The Swordsmen

fought Sunday mornings in the park below
our window, their sabers of sawed-off
broom handle wrapped with duct tape drubbing

cardboard shields spray-painted silver. Kendo
101? Continuing ed.? Neither seemed to be a teacher,
and their equipment was eccentric at best: one,

having tinfoiled his cudgel, sent minnows
of light swimming up our building with each swing;
the other wore a plastic colander,

secured with string, as a face mask. It was the spring
we simmered in that tiny apartment
like two panicked wasps on a window pane,

stinging epileptically at the glass. The swordsmen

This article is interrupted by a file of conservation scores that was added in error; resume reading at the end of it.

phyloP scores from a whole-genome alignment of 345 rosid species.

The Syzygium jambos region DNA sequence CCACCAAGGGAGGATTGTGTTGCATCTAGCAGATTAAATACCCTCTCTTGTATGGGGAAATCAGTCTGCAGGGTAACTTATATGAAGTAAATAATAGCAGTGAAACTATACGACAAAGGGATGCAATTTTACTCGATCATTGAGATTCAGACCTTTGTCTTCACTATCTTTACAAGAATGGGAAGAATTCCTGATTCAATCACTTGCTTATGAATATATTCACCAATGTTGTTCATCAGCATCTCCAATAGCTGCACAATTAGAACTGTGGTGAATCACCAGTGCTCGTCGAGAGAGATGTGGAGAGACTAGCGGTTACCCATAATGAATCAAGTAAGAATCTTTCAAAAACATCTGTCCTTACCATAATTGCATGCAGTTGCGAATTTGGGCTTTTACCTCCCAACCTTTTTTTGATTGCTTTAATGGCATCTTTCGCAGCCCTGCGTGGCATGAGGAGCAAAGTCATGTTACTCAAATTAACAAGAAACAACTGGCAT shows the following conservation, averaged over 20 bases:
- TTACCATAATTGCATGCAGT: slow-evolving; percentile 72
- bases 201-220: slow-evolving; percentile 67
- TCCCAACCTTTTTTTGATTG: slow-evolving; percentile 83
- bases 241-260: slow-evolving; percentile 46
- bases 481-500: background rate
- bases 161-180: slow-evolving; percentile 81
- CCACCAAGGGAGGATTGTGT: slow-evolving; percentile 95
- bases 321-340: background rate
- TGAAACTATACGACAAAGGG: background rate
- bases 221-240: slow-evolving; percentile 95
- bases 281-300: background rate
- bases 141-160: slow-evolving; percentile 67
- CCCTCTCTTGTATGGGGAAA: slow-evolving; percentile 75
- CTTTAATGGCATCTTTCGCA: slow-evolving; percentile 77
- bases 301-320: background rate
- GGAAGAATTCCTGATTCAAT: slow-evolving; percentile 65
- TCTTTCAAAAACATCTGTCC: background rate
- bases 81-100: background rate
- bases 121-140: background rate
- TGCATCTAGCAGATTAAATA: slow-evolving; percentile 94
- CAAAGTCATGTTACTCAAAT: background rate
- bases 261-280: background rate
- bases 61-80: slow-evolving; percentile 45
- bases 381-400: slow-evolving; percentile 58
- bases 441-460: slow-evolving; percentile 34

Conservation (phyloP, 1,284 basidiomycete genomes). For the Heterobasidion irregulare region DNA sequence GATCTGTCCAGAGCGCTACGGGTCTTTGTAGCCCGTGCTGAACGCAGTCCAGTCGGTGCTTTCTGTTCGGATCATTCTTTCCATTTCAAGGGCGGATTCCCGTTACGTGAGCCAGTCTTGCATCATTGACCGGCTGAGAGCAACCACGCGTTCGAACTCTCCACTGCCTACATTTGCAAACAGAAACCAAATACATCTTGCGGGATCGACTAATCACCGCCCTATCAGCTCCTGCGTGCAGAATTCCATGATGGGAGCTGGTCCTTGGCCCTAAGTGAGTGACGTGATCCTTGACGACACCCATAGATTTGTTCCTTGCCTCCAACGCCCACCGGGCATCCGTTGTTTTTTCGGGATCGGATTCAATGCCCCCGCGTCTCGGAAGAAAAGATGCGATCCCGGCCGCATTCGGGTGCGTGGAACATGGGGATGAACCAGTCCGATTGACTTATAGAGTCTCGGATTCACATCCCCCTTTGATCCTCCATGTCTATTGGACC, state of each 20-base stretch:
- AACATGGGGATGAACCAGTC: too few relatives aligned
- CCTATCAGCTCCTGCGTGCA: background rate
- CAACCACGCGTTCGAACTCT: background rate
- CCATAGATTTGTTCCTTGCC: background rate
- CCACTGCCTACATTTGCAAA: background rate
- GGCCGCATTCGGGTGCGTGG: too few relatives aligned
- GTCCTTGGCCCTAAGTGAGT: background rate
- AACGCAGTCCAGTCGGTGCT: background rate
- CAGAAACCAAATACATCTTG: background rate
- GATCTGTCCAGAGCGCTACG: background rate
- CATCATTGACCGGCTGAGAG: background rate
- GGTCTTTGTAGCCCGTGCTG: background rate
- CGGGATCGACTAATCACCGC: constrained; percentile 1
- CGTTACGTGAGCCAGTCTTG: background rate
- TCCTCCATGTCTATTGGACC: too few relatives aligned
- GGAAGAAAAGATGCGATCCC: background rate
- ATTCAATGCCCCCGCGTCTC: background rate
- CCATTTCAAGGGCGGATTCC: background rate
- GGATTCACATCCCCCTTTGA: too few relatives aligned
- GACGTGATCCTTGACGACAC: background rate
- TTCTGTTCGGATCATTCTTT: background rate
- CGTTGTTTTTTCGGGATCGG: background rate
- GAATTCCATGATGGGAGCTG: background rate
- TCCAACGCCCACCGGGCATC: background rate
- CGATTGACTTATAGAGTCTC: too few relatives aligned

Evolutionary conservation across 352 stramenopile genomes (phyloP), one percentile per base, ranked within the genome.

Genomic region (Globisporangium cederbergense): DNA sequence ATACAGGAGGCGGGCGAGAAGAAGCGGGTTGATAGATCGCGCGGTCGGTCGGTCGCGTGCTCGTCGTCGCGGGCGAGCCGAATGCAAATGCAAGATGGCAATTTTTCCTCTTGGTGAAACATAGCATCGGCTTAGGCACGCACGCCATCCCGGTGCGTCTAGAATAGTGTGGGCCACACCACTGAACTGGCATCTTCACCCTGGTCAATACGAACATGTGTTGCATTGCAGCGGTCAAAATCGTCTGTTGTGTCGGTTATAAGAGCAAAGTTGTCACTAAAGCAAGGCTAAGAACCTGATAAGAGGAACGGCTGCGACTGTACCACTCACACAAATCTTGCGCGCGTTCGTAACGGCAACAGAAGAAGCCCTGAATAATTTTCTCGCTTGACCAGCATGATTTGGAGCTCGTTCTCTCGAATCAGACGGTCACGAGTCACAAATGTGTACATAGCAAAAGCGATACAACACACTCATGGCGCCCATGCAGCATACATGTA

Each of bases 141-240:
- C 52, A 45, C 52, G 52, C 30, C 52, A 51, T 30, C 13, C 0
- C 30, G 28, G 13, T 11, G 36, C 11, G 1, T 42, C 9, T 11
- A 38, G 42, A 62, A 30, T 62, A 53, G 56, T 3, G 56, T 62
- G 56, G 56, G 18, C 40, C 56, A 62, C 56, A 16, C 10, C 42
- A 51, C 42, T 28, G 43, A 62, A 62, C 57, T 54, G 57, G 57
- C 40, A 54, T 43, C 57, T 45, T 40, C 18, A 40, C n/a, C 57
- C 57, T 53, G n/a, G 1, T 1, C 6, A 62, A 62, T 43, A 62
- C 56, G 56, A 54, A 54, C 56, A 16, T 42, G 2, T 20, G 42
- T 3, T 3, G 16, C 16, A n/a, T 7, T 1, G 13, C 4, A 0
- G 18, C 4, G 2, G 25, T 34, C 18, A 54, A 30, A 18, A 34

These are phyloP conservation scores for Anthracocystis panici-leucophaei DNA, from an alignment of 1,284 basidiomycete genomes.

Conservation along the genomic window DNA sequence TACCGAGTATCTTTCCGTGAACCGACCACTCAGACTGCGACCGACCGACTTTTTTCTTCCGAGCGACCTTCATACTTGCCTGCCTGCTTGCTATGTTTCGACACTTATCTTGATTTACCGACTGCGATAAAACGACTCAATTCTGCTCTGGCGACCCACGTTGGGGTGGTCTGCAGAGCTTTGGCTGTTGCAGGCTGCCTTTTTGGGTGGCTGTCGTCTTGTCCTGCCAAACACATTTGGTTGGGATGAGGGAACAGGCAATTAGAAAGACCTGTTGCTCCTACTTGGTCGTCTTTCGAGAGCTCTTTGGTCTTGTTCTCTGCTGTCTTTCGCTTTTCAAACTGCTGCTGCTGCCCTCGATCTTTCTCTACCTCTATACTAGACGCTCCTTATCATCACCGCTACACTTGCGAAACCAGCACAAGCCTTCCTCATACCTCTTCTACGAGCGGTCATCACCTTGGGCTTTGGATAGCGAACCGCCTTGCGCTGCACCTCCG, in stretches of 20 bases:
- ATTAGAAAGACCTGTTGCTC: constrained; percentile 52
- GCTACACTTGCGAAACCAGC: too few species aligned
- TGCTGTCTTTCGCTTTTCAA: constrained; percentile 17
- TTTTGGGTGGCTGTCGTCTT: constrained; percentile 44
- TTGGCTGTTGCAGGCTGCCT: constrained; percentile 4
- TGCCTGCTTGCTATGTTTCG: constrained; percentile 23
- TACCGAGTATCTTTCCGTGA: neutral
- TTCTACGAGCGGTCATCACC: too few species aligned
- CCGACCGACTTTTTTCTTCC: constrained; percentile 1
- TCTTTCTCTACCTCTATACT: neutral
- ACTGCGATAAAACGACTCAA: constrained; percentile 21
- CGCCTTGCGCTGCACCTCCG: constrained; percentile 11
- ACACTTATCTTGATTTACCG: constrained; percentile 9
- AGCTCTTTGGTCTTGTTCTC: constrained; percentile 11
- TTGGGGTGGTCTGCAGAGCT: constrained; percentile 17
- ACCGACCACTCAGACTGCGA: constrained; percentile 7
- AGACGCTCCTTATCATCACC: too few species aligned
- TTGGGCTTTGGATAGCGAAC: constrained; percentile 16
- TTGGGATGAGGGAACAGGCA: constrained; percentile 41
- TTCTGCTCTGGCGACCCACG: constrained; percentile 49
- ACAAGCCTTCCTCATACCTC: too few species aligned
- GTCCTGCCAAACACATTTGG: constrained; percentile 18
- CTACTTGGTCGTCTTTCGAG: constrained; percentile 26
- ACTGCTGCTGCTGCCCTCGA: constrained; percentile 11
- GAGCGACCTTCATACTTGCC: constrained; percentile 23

dungeons-and-dragons geeks?arranged
themselves in exacting tableaux, twisting

to imitate last night’s action movie
and thoughtfully critiqued each other’s stances,
then froze for a beat, savoring the static grace

which, the instant they began to battle,
vanished: they flailed and cowered awkwardly
as toddlers. No, that’s wrong, toddlers would not

act so sadly tentative as these two,
who thirsted so keenly to feel pure fury
flash through their bodies but not, after all,

to bloody each other. Each week the tableaux
lasted longer, the action contracted,
until at last they came not to fight

but to prepare to, and posed for hours stock
still in the purple shadow of an apple tree,
cudgels lifted to kill, adoring each other.


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